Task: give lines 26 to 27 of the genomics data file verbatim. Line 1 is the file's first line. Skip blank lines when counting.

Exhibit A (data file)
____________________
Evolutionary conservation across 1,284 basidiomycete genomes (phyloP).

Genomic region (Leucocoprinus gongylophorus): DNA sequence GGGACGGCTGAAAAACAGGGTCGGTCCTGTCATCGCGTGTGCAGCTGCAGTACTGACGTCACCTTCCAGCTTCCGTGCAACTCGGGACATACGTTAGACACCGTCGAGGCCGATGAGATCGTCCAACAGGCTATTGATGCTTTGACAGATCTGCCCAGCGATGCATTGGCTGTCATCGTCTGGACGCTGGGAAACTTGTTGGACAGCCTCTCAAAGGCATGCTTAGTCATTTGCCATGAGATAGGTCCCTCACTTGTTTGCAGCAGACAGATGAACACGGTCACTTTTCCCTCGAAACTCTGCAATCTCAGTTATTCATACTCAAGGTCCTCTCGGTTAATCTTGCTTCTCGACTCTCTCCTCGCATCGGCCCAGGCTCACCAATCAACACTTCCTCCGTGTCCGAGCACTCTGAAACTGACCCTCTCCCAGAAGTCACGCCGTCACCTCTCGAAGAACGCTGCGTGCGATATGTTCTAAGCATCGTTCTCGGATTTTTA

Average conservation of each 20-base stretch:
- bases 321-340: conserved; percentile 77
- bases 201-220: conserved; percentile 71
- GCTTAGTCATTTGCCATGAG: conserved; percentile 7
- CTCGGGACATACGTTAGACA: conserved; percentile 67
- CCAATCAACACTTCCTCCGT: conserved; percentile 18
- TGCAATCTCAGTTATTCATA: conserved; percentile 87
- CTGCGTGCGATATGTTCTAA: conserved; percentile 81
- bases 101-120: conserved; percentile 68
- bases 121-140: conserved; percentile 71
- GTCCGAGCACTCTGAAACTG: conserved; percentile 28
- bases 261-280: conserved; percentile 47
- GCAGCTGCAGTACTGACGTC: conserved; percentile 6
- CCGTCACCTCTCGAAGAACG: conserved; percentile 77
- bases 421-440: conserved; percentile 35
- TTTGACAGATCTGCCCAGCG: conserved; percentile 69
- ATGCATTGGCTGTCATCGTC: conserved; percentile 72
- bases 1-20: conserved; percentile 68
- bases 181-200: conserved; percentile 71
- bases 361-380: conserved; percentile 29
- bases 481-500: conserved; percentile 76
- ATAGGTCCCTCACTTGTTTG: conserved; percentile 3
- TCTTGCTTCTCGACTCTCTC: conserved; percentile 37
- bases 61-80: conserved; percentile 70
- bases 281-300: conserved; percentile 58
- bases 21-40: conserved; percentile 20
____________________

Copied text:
- bases 61-80: conserved; percentile 70
- bases 281-300: conserved; percentile 58